So this is like, just the real basic stuff. I only had time for a coupla quick snaps to use for this not-quite-tutorial, so please expect nothing fancy or intricate.
In layman’s terms, shutter speed is the duration of time that the shutter is open once you click the camera. This is usually measured in seconds or increments of seconds like 1/x seconds. The longer the shutter remains open, the more light enters the image sensor. To better demonstrate, take a look at the following photos. They are all set at f/5.6 and ISO of 1600 and not edited save for putting the labels. The only difference is the shutter speed:
Basically, if the shutter speed is set to less than a second, that is 1/x, the smaller the value of x, the slower the shutter speed and the more light enters the sensor. So you see, shutter speed is directly related to the brightness of the photo. That is not all, however.
Varying the shutter speed can also stop or show motion. Fast shutter speeds can freeze movement. Think, jump shots like these:
On the other hand, slow shutter speeds capture the range of movements within the given duration. This is best demonstrated by flowing water shots like these:
Unfortunately, I could not recall the exact camera settings I used for the waterfall photos since these are old photos (circa 2009). I have lost the original copies and these are just downloaded from one of my FB albums. 😐 Nevertheless, I do recall that the shutter speed I used is more than a second. It took me several shots to get it right since the longer the exposure time, the more prone to blurring due to movement. If you are not using a tripod like me, that is.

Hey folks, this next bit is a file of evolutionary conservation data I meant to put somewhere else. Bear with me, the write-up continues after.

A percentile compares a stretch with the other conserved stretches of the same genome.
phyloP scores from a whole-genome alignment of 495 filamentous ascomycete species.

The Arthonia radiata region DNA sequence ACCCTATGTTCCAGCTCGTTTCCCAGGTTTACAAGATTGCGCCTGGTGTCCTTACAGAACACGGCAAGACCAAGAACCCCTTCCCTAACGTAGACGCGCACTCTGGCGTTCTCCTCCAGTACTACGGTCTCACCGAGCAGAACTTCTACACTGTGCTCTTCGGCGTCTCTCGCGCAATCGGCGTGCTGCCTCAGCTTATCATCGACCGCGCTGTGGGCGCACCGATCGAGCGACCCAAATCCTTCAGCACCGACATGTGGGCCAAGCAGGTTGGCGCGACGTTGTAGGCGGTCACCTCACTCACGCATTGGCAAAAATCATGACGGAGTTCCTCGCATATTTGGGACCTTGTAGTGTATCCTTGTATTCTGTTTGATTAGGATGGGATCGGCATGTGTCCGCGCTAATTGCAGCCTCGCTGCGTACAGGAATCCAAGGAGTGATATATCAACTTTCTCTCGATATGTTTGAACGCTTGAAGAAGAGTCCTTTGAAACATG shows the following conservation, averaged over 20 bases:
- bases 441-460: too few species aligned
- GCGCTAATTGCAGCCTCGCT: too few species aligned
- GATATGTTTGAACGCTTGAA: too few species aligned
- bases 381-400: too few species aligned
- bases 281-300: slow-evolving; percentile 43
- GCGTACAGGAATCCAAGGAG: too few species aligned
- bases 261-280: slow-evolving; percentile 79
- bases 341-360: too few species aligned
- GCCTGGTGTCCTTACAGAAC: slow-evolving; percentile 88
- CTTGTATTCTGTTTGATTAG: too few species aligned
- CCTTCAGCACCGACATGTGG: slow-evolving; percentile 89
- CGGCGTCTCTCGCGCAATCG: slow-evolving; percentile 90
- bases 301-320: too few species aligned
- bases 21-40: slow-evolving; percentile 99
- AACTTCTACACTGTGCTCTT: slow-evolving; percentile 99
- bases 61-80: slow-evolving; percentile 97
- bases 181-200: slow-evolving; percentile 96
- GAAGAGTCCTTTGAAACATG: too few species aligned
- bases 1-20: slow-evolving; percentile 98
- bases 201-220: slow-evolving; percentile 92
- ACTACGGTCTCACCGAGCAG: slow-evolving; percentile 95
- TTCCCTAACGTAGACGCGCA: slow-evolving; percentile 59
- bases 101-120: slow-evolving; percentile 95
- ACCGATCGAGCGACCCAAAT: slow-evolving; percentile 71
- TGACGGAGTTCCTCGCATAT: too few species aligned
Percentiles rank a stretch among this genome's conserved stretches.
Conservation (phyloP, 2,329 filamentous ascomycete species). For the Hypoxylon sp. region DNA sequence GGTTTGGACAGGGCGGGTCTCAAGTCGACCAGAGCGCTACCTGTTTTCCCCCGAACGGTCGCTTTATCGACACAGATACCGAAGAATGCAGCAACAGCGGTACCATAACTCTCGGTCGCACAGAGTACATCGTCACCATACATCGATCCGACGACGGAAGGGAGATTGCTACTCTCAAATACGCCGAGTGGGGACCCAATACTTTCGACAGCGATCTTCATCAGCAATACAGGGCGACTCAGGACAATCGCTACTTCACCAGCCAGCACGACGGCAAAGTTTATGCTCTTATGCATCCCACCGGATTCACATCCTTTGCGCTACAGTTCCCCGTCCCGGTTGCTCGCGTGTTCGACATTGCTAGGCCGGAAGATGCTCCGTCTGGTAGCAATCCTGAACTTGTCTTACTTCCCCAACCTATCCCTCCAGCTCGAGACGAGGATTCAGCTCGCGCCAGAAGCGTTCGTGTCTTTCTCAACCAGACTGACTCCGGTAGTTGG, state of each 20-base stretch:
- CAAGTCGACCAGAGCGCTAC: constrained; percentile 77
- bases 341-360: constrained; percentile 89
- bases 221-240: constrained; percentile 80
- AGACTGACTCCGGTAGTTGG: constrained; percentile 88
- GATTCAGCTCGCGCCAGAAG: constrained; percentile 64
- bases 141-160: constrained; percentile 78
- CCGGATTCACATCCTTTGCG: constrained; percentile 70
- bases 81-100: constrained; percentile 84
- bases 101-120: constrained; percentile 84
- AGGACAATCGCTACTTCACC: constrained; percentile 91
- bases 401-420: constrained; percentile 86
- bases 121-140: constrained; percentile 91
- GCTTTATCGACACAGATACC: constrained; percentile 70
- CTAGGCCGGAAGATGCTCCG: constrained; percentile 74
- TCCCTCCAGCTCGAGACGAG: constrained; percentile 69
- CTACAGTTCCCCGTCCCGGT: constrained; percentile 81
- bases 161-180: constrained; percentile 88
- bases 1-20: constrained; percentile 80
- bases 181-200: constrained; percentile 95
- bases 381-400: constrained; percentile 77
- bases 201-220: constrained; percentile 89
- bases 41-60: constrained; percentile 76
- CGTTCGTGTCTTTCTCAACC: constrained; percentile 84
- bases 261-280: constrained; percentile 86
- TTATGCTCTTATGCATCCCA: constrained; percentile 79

For more in-depth discussions about shutter speed, here are some helpful links:
- DPS: Introduction to Shutter Speed in Digital Photography
- Understanding Shutter Speed – A Beginner’s Guide
- Using Camera Shutter Speed Creatively
So there you go, my first (and hopefully not last) photography tutorial. I hope you learned something from me today. If you have any questions or clarifications, feel free to comment below. 🙂
Up next, I gotta blabber on about aperture and ISO. Stay tuned. 😉